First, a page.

The First Art Newspaper on the Net   Established in 1996 Thursday, October 1, 2020


Galleries and art organisations across Scotland throw open their digital doors
Acts for placing woollen and linen, an exhibition by American artist Helen Mirra at CAMPLE LINE and is temporarily shut but the weavings are being showcased online with a beautiful virtual walk through.



EDINBURGH.- Visual art organisations and artists across Scotland showcase a wealth of cultural experiences on a range of platforms - journey across the nation through a wide range of projects you can experience now.

From an exhibition of works that will never be seen together and a performance of the Atlakim ‘Dance of the Forest Spirits’ ceremony, to a nation wide photography project and an exhibition of beautiful weavings behind closed doors in the rural South West - Scotland’s art scene is brimming with digital activity and visual art interactions in the wake of the coronavirus pandemic. There’s online films to watch, things to read, discussions and events to take part in and for those looking for artistic inspiration everything from a downloadable colouring book, weaving workshops to an online cyborg parade. You can even visit a sculpture park on Minecraft while COVID-19 restricts visits in real life and make your own new work of art. Importantly, now is also the time artists need direct support and many in Scotland have taken the opportunity to sell and share their work directly with the public through individual websites on social media using #artistsupportpledge.

Here’s just a few ways of engaging with visual art in Scotland in the current times.

Digital exhibitions

Ingleby Gallery

The Unseen Masterpiece… is an exhibition of artworks that no one will see, of works that will never be together. Under a title borrowed (and slightly mistranslated) from Balzac’s Le Chef-d’oevre Inconnu Ingleby presents a series of interconnected images, posted daily in an exhibition that isn’t an exhibition. Beginning this week and continuing until the gallery is able to resume its normal programme, they will publish a new work daily in a rolling sequence, with every selection being the work of an artist who has taken part in some aspect of the gallery’s more conventional exhibition programme over the past 22 years. It will in effect be a tribute to all of the gallery’s favourite things. The works will appear each week day via their website and Instagram and every Friday an email will summarise the previous five days sequence, and release a newly commissioned film from the studio of one of the artists featured that week. The sequence will begin where we left off… with Marine Hugonnier, the artist whose exhibition closed prematurely at the gallery in Edinburgh a few weeks ago.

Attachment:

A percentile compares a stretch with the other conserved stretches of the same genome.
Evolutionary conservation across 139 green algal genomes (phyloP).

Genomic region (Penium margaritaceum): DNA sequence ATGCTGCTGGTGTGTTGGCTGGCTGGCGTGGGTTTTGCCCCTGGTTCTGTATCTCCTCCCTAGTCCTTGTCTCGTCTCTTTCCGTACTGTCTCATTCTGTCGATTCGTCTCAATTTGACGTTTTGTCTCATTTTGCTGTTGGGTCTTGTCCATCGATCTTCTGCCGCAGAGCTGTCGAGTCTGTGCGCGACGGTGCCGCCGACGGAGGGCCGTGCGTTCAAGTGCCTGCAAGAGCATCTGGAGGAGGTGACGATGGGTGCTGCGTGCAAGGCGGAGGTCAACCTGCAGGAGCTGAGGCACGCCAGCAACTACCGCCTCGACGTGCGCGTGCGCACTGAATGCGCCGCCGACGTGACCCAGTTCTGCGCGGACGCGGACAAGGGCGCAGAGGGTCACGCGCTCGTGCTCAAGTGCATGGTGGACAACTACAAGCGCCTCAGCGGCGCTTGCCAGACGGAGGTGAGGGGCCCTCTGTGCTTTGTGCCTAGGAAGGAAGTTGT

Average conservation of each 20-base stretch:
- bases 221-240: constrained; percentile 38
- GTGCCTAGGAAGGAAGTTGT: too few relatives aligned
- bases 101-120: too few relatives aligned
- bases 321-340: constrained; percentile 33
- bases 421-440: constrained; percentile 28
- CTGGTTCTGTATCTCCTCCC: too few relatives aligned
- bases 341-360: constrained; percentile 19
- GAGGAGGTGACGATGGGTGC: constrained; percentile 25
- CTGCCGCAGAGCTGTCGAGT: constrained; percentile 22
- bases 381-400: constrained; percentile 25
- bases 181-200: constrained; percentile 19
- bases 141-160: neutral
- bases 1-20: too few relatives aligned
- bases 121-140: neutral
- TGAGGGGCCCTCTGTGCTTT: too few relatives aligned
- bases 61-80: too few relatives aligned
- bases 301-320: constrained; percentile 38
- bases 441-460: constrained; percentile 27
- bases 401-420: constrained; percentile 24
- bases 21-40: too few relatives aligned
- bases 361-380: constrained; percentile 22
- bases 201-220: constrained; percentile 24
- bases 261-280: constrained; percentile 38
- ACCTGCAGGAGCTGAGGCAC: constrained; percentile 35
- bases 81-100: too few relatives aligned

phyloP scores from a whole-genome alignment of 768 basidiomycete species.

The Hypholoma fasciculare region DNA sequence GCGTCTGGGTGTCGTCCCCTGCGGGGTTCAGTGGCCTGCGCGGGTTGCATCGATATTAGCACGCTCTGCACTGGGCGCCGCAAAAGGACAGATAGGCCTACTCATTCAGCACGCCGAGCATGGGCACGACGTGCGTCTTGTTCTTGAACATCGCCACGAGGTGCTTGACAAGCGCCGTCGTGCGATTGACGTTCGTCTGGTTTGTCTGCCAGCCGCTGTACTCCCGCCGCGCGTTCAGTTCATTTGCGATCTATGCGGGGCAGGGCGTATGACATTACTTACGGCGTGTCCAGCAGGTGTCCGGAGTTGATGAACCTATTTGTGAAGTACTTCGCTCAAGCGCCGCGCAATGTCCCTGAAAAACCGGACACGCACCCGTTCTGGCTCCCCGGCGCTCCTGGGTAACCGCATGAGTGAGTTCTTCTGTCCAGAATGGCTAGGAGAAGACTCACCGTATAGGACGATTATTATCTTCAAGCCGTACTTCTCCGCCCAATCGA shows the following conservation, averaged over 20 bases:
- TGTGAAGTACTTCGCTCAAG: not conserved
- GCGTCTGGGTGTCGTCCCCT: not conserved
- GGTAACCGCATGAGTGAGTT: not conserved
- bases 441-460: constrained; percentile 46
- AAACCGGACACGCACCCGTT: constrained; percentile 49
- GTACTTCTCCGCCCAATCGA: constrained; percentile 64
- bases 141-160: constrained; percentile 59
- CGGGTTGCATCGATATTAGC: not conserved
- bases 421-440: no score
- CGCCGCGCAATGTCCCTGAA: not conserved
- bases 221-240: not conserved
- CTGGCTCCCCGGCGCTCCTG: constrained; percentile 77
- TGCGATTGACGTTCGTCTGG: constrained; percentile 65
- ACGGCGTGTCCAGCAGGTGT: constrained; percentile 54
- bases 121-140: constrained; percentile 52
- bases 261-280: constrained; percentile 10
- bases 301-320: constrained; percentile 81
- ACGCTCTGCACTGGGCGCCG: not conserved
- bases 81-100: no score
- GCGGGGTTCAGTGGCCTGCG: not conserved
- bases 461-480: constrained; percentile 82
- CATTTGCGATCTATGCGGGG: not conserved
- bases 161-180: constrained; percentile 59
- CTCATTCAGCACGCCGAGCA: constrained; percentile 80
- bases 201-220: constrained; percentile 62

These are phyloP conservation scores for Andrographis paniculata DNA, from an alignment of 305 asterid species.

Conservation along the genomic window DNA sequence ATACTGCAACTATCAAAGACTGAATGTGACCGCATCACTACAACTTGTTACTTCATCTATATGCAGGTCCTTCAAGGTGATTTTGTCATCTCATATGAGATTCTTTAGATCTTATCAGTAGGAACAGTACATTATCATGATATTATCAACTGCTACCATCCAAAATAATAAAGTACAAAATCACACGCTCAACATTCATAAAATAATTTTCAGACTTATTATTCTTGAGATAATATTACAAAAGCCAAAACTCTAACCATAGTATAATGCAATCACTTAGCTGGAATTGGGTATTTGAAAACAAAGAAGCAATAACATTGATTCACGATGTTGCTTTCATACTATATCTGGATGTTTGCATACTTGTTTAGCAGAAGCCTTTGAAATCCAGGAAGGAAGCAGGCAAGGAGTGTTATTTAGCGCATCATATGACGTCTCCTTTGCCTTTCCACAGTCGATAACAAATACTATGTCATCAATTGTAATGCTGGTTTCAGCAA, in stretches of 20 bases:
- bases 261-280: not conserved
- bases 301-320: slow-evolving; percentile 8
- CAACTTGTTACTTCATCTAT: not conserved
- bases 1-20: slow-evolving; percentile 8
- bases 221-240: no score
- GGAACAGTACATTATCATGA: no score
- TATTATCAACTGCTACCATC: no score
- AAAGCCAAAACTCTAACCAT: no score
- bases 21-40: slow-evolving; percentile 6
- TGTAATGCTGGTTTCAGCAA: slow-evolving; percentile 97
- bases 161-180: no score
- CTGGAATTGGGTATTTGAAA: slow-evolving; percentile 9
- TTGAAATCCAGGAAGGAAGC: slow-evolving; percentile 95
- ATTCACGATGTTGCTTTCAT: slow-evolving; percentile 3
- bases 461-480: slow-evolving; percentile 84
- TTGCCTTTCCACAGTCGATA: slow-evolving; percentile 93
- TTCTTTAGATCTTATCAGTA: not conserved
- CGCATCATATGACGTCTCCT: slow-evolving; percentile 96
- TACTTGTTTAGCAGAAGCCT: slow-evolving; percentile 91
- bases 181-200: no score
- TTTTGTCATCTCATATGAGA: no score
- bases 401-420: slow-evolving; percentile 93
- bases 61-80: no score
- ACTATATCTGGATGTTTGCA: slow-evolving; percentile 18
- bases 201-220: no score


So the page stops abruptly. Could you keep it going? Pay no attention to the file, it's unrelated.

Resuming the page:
Jupiter Artland
Jupiter Artland have opened a virtual sculpture park in Minecraft, with young people invited to build proposals for their own sculptures to be added to the online collection. Andy Goldsworthy, Sara Barker and Shane Waltener among artists sending Notes from Jupiter, a series of creative activities for young people to explore at home. Peter Liversidge invites teenagers to share their lockdown stories, incorporating responses into a monumental new Sign Painting to be unveiled at Jupiter Artland later this summer as part of Jupiter Artland’s series dedicated to the legendary artist Allan Kaprow. Artists have also been announced for first Rising Residency, powered by Glasgow-platform OH141 and Jupiter Artland to support artists who identify as womxn, person of colour, LBBTQ+ or under-represented communities in the arts.

CAMPLE LINE
Acts for placing woollen and linen, an exhibition by American artist Helen Mirra at CAMPLE LINE and is temporarily shut but the weavings are being showcased online with a beautiful virtual walk through. Standard Incomparable, is a project of international scope first brought together in 2015 by Mirra and first shown at the Armory Center for the Arts in Pasadena, California in 2016. Comprising weavings made by weavers from 16 countries and all born between 1949 and 2009, it will be on display at CAMPLE LINE for nine weeks before it becomes the material for a new work by Helen Mirra – Acts for placing woollen and linen (2020). As soon as it is safe to do so, the weavings will be taken from the gallery by invited participants (both local and from further afield), and placed outside in the surrounding landscape where they will be left. Each weaving will leave the gallery with a person or group by foot, and be placed somewhere that seems right for it. In this way, as Mirra says ‘the collection will be let go of.’ For now, CAMPLE LINE is asking people to enjoy the work with a virtual walk through until it is safe to walk the works out into the countryside.